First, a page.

6 -min. read

When Breitbart reports on the launch of a new culture-led hotel brand, you can expect something outside the norm. “A Snowflake Resort”, carped one vapid commenter, while another proclaimed it should fly the ‘star and sickle flag’, muddling up two separate works of communist symbology. “It sounds like hell on earth”, whined Alex Jones’s Prison Planet (which sounds like a ringing endorsement.) As a discordant choir of confused keyboard warriors tap away, founder Katherine Lo (daughter of Langham Hospitality Group Ltd. creator and executive chairman, Ka Shui Lo) continues preparations for Eaton Workshop, the hotel that aims to be a ‘force for creative evolution and purpose-driven impact’.

In short, Eaton is a hospitality project with activism at its heart. Behind that, though, is a well-considered enterprise that sits somewhere between Black Lives Matter and Soho House. Which seems a strange concept, until you consider that Gen Z are hot on the heels of millennials as the most in-demand audience for the culturally aware travel industry. Born into a post-internet world, Generation Z are as acutely aware of social issues, politics, and activism as any that has preceded them.

With a commissioned video art installation by AJ Schnack displaying footage from both the 2012 and 2016 presidential elections as you enter the hotel, Eaton Workshop is wearing its politics on its sleeve; which makes for a refreshing change, as the travel industry at large oft hides strategically from geopolitical issues. Myanmar’s ongoing ethnic cleansing is a stark case in point for an industry infamously afraid of rocking the boat.

Whether it’s the clichéd colonialism of Africa, an entire continent daubed with a singular sunset-hued brush; the worrying slant toward far-right influence in the ‘developed’ world; or the many disparities ignored by developers of up-and-coming neighbourhoods, there is a tendency to look the other way. To a degree it can be understood – there are multi-million pound projects at stake – but travellers are more aware than ever. Perhaps it’s time we were treated like adults?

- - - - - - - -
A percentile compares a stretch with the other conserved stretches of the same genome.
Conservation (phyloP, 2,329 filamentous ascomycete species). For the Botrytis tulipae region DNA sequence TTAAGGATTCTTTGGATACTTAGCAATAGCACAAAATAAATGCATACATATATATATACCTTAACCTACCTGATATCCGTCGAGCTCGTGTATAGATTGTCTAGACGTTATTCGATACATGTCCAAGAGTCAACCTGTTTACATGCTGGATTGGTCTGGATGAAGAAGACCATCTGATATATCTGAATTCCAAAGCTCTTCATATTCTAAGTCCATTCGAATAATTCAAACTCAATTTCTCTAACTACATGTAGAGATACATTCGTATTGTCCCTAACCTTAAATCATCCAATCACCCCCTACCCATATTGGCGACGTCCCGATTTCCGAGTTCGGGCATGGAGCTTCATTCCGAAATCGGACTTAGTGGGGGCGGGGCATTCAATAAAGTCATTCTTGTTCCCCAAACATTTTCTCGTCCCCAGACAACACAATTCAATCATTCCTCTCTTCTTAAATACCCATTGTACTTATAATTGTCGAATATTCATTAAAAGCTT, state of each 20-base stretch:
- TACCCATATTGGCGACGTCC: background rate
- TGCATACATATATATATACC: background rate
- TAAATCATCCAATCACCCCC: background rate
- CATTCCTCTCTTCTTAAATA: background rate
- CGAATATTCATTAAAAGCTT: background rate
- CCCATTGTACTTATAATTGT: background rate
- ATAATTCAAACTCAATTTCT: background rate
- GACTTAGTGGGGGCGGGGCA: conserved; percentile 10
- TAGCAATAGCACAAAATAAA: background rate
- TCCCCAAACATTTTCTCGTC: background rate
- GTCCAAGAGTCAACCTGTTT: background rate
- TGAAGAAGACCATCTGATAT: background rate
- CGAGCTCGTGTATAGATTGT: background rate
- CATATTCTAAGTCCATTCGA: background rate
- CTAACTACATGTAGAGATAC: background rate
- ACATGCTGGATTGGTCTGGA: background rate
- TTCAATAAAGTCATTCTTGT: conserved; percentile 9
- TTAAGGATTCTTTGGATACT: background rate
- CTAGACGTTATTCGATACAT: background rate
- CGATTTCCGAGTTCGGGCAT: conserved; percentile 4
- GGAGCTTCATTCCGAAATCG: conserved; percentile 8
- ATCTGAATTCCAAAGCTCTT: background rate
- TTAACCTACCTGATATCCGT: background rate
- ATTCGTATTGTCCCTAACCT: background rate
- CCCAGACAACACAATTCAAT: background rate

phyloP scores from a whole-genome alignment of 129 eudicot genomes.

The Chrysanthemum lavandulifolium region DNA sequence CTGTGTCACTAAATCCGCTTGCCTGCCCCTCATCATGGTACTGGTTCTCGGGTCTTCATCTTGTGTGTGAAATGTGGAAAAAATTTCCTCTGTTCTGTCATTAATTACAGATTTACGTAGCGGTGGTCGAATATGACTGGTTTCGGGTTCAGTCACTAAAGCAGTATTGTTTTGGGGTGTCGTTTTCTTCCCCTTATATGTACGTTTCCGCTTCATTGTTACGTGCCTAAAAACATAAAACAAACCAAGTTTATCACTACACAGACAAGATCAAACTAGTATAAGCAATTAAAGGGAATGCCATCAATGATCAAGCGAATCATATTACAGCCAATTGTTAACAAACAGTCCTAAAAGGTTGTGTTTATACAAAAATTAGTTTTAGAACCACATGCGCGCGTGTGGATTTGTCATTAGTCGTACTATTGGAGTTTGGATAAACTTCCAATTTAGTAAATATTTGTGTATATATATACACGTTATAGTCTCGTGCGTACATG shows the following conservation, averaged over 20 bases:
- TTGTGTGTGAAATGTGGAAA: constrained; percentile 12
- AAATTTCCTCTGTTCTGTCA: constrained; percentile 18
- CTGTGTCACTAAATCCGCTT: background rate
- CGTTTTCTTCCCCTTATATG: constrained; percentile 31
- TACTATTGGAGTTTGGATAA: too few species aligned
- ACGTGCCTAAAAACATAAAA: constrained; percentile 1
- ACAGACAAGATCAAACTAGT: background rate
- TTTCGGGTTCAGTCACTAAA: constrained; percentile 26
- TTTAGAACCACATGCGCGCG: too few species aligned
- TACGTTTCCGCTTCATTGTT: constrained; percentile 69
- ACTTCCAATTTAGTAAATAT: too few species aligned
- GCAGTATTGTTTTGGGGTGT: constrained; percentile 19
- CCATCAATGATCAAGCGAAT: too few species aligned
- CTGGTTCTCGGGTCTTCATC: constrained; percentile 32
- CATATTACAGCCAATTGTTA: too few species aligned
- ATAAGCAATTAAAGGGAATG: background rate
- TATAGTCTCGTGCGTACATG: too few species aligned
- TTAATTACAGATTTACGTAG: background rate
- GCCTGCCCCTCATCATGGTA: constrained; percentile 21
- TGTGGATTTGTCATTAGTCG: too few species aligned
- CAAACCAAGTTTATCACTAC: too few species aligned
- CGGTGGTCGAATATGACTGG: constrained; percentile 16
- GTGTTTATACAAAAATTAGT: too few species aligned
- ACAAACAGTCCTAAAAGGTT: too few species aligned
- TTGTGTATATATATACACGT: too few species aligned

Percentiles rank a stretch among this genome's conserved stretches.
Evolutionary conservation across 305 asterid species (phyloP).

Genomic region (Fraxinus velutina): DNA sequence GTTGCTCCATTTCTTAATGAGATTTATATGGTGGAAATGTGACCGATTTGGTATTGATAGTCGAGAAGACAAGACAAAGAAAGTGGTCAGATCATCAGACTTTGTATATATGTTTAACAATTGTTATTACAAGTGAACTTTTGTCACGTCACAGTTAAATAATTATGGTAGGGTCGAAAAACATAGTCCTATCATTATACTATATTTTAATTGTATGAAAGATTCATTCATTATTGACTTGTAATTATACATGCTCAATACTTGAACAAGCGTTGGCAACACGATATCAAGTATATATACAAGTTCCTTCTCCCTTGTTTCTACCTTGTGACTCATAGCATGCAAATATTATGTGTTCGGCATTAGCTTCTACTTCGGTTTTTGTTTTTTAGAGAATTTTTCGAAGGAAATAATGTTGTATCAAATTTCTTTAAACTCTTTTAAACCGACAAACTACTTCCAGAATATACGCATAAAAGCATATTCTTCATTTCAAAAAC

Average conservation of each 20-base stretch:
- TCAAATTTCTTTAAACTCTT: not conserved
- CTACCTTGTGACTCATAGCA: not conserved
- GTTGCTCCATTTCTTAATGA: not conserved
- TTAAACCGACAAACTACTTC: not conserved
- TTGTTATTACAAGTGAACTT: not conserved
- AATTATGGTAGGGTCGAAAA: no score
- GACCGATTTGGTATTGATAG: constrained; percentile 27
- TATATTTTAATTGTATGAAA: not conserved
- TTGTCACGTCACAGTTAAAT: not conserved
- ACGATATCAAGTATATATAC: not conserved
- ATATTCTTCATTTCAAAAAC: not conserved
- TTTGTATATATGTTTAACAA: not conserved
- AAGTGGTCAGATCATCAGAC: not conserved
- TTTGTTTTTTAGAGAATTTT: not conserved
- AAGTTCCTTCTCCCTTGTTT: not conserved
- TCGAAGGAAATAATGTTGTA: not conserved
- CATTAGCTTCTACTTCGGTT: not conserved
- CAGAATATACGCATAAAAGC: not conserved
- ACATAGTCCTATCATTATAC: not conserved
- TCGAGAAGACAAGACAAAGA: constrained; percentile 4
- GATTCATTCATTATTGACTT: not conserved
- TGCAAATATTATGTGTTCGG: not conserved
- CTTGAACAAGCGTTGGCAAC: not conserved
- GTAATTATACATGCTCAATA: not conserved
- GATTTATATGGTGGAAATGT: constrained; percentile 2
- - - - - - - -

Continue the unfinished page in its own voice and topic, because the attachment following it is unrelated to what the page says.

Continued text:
It’s almost a year since Donald Trump was inaugurated as the 45th President of the United States. What at times feels like a lifetime has seen one of the most seismic shifts in public mood in living memory. The left and right are more polarised than ever, and it seems as though the sociopolitical struggles of the most marginalised have been set back decades. Activism is unavoidable, and rightly so. Yet, still, too few brands are confident enough to align themselves to one side or cause. Reliably challenging, The Standard are straight to the point: “If 2017 has taught us anything, it’s that complacency is a luxury that none of us can afford.”

Revealing how they’d always set out to be more than ‘a collection of rooms’, the hip hotel chain set out their stall with a statement of intent earlier this year, outlining their commitment to activism and compiling an action plan for would-be activists to follow. Somewhat pioneers of the hotel-brand-as-media-company school of thought, editorial arm Standard Culture has been active in promoting inspirational stories of minority figures and underlining their position on divisive issues like gun reform. In August, their High Line property installed a customised phone booth on a public square in front of the hotel; lifting its receiver allowing you to leave a message for congressional staffers in which your concerns on issues close to your heart can be voiced. Alongside the public installation, The Standard rolled out a direct-dial feature on in-room phones at all five hotels.

The Standard 'Ring Your Rep' Phone Booth
The Standard ‘Ring Your Rep’ Phone Booth

Cynics might suggest that such stunts are simply acute judgments on public mood, but at least The Standard are recognising that politics exist. By and large, a scoot through the cultural programming agendas of many other familiar faces will see yoga and cocktail-making sessions still occupying the space where education and uncomfortable discourse could lend their brand new intellectual integrity. With so many of these hotels having taken up residence in neighbourhoods with troubled pasts (and presents), it would be nice if the eyes and ears of guests were opened to issues more complex than wellness or epicurean pursuits.